How to bankroll your home reno

But unlike reality shows with pads that go from glum to glam in under an hour, you’ll need more than design inspiration and good editing. You’ll need time to create a financial plan so that you – and your upgraded home – can be financially awesome.

First up: cost estimates

Homeowners have a slew of options available when it comes to financing renovation projects. Before navigating through them, figure out what you want to accomplish and how much it will cost. The financing you choose will depend, in large part, on the scope of the work at hand.

Develop an initial estimate of project costs, including materials and labor. Doing the work yourself can save considerable sums, but know that in some cases, you’ll need to call in the experts (think electrical or plumbing work). If you do decide to hire someone to do some or all of the work, make sure to do your research and find a reputable contractor. And don’t neglect adding a cushion to absorb unexpected costs.

Financing for the short-term

Some financing options are better suited to smaller projects that don’t require significant amounts of money. Something like a powder room refresh with few materials may even be paid for with cash, avoiding interest charges completely. You’ll just need to plan for it and create a savings fund dedicated to the project.

Credit cards may provide another financing option, if you have strong credit and can score an introductory offer with no interest for six months to a year. Using the card solely for the home reno project can help track costs, and if you’re confident about repaying the card within the introductory period, or close to it, interest charges could be minimal.

Projects with higher costs, like a kitchen makeover, may need more time for repayment, and a personal loan with a five- to seven-year term could be a good fit. A strong credit history will garner the best rates, but they may be higher than what’s available through home equity financing. However, if you’re just starting out and have little equity built up, home equity financing could be hard to come by.

Financing with a longer view

Home equity lines of credit (HELOC) have become popular financing tools in recent years. Lenders allow homeowners to leverage some of the equity in their home for a set period. Homeowners draw out funds as needed and make interest, and perhaps some principal, payments. Once the draw period closes, the money is repaid in installments, including interest.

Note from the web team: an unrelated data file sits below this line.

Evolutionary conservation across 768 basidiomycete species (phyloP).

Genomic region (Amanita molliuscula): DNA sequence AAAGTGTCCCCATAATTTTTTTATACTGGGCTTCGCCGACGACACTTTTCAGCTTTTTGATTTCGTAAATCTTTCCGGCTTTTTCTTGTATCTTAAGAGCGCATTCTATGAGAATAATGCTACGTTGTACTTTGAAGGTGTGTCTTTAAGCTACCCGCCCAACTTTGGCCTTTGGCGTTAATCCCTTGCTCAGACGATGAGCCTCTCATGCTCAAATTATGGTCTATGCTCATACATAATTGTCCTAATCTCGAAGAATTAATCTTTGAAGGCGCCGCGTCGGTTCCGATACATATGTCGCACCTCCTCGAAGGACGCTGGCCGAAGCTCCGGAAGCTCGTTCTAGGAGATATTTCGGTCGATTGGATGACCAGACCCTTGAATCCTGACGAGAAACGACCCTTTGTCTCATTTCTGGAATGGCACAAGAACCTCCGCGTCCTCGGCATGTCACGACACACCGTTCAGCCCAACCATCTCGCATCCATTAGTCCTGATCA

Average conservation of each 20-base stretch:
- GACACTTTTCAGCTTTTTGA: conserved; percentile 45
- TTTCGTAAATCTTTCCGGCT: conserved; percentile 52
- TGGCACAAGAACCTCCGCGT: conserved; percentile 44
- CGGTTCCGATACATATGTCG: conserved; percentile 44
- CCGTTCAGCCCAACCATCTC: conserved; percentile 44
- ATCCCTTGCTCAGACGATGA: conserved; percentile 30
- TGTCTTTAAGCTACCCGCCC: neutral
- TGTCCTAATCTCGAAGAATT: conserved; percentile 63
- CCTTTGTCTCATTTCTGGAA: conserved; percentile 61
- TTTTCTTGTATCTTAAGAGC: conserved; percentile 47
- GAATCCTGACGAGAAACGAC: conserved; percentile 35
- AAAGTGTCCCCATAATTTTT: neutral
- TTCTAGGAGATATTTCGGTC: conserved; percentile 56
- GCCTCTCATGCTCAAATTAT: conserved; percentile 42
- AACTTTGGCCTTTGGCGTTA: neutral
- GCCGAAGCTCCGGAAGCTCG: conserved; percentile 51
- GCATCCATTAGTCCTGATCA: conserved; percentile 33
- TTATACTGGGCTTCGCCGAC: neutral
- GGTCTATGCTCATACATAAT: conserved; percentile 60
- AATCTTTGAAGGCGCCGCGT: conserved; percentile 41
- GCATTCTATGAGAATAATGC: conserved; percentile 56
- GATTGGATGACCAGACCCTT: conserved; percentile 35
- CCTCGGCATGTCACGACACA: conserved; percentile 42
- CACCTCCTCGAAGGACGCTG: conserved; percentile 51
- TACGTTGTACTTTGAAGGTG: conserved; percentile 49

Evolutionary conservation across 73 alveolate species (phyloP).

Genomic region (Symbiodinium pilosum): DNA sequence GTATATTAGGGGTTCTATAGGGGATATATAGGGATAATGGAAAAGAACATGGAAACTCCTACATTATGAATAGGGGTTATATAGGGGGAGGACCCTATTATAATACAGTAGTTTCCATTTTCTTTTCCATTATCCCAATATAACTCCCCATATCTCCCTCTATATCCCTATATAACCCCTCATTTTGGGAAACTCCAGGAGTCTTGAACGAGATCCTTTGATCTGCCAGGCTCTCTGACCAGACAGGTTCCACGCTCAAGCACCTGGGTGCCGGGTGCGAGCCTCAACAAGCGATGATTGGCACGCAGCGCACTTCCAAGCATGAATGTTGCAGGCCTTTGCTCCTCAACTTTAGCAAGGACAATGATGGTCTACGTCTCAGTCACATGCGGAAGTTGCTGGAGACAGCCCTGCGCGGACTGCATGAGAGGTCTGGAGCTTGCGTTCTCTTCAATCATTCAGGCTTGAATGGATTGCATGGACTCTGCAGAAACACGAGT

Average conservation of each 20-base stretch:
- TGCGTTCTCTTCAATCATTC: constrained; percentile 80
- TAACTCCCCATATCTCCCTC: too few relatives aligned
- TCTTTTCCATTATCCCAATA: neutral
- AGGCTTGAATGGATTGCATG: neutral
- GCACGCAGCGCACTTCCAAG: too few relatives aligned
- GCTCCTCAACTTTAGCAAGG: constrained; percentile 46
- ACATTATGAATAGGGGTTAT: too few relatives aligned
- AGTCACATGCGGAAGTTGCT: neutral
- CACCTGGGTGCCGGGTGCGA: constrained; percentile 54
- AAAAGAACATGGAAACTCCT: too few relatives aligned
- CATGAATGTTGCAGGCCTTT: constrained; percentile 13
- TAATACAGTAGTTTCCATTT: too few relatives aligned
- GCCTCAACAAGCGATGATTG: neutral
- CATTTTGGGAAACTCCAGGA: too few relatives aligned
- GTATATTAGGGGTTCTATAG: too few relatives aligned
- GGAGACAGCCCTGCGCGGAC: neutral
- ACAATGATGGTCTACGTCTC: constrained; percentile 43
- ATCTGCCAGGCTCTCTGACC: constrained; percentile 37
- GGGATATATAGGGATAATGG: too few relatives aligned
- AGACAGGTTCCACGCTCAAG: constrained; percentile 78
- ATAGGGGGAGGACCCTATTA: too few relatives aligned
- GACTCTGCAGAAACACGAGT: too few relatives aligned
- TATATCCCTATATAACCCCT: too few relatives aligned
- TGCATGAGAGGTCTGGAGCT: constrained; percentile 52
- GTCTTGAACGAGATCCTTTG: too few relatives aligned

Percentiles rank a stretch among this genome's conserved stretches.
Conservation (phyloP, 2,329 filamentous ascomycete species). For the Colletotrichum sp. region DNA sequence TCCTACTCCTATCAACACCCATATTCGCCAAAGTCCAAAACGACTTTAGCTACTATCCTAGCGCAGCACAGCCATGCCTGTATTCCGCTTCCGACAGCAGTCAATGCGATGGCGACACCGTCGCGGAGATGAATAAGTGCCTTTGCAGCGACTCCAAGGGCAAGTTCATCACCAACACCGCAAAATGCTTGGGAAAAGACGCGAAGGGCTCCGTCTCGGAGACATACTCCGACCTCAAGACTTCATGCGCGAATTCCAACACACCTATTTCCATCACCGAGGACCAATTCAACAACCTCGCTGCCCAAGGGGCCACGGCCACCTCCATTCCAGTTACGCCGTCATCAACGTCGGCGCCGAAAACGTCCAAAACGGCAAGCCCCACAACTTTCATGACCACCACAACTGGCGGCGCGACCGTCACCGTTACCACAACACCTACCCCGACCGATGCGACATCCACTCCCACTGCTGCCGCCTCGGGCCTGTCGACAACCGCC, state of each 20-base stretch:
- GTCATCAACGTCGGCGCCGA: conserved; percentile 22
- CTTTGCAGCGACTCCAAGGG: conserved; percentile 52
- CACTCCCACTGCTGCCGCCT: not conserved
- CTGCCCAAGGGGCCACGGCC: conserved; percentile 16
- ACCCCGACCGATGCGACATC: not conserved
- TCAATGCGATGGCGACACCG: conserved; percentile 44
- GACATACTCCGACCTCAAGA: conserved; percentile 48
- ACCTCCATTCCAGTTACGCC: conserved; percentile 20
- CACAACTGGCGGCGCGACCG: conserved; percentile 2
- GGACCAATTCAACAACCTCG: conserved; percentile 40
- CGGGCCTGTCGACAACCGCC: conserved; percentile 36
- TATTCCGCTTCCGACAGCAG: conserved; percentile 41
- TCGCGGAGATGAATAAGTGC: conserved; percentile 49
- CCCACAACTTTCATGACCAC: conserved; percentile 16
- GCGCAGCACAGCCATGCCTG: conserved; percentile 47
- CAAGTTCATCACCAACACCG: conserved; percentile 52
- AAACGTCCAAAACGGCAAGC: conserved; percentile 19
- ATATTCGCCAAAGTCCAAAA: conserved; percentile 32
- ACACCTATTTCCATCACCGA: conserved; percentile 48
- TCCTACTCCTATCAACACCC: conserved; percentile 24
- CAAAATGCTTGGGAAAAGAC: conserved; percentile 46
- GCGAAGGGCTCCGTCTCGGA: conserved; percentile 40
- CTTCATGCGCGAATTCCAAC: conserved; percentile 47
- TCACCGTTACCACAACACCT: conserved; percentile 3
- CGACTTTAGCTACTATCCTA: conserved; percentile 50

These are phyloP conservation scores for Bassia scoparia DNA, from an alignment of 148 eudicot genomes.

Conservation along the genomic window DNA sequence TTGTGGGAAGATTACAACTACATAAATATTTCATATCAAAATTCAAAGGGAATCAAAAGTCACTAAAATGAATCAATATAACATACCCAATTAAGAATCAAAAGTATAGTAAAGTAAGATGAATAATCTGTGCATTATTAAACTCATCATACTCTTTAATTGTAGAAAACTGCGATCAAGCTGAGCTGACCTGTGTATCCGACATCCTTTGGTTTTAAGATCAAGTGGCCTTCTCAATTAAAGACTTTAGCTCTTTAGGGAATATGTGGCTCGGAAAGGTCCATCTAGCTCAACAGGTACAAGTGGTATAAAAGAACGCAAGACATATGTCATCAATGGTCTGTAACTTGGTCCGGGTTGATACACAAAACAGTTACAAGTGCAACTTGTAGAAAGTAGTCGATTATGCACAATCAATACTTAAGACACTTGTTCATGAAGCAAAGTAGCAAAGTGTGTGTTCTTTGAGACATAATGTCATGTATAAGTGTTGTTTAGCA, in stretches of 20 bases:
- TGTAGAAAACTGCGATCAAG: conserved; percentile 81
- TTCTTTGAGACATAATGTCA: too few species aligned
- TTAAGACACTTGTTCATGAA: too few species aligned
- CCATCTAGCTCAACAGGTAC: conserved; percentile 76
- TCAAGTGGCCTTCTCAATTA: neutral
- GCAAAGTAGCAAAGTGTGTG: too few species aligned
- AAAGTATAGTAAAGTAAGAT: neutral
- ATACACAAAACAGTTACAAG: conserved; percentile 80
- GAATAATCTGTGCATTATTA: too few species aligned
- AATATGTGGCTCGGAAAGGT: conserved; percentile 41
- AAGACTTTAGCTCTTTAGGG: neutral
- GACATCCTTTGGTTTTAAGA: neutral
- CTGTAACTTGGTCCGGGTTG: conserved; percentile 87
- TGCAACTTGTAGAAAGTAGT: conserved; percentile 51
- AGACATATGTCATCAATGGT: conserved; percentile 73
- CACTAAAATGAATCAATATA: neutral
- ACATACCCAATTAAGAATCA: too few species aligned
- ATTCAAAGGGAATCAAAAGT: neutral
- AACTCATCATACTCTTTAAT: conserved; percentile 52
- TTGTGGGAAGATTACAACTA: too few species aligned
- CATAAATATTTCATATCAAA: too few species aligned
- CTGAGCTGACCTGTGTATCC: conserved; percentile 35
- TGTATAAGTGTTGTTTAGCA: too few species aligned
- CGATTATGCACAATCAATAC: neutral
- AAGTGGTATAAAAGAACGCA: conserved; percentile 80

Some points to consider: HELOC interest rates are variable and tied to the prime rate, so payments can fluctuate. Additionally, some lenders may require a draw at closing. If so, you could be on the hook for interest payments before your project starts.

For a greater certainty in loan payments, a cash-out refinance allows homeowners to refinance their mortgages, adding a sum to cover the cost of renovations on top of their unpaid principal. The loan – for your home and the reno – will be repaid based on the new terms, so you could find yourself paying off a big project over 20 or 30 years.

With a cash-out refinance, qualified applicants generally may borrow up to 80 percent of the home’s current market value. While monthly principal and interest payments would likely increase, the interest rates tend to be lower than on a HELOC.

A home equity loan (also called a second mortgage) provides weekend warriors with a lump sum of cash to spend as needed. It has some distinct advantages over a cash-out refinance. First, it leaves the original mortgage agreement intact, which is particularly important if you secured lower than current rates. Additionally, it comes with a fixed rate, eliminating uncertainty around the direction of interest rates.

Compare reputable lenders

Before swinging the sledgehammer, take the time to do some homework and talk to several reputable lenders to find the best fit for your project. With a solid financing plan squared away, you’ll be able to enjoy your home improvements much more.